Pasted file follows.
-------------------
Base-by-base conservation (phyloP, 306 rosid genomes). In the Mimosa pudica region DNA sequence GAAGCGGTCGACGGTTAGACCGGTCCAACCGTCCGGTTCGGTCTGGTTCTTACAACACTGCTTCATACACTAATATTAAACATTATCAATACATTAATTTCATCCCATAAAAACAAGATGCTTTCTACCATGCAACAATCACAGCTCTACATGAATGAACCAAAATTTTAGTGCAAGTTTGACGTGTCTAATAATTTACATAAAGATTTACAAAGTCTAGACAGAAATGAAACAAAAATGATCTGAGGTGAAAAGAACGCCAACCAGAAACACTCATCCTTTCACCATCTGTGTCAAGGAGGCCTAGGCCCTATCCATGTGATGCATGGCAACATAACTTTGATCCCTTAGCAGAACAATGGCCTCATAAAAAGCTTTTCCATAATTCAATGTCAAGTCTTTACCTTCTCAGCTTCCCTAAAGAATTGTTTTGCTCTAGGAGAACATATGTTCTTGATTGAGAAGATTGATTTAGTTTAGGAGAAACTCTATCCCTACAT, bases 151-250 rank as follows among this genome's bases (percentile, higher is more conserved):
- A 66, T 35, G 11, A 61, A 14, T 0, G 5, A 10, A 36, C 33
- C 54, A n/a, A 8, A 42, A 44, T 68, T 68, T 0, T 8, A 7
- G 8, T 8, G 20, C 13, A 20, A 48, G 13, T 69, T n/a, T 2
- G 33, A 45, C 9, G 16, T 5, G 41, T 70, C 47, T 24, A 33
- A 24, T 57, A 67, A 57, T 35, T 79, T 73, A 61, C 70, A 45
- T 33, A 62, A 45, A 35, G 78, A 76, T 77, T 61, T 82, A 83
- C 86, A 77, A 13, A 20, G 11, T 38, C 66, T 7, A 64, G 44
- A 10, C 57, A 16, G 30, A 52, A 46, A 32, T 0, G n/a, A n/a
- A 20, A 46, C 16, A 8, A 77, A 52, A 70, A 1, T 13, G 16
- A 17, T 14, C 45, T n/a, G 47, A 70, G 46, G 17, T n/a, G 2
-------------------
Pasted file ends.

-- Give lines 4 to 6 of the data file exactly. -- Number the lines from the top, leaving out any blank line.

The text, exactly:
- G 8, T 8, G 20, C 13, A 20, A 48, G 13, T 69, T n/a, T 2
- G 33, A 45, C 9, G 16, T 5, G 41, T 70, C 47, T 24, A 33
- A 24, T 57, A 67, A 57, T 35, T 79, T 73, A 61, C 70, A 45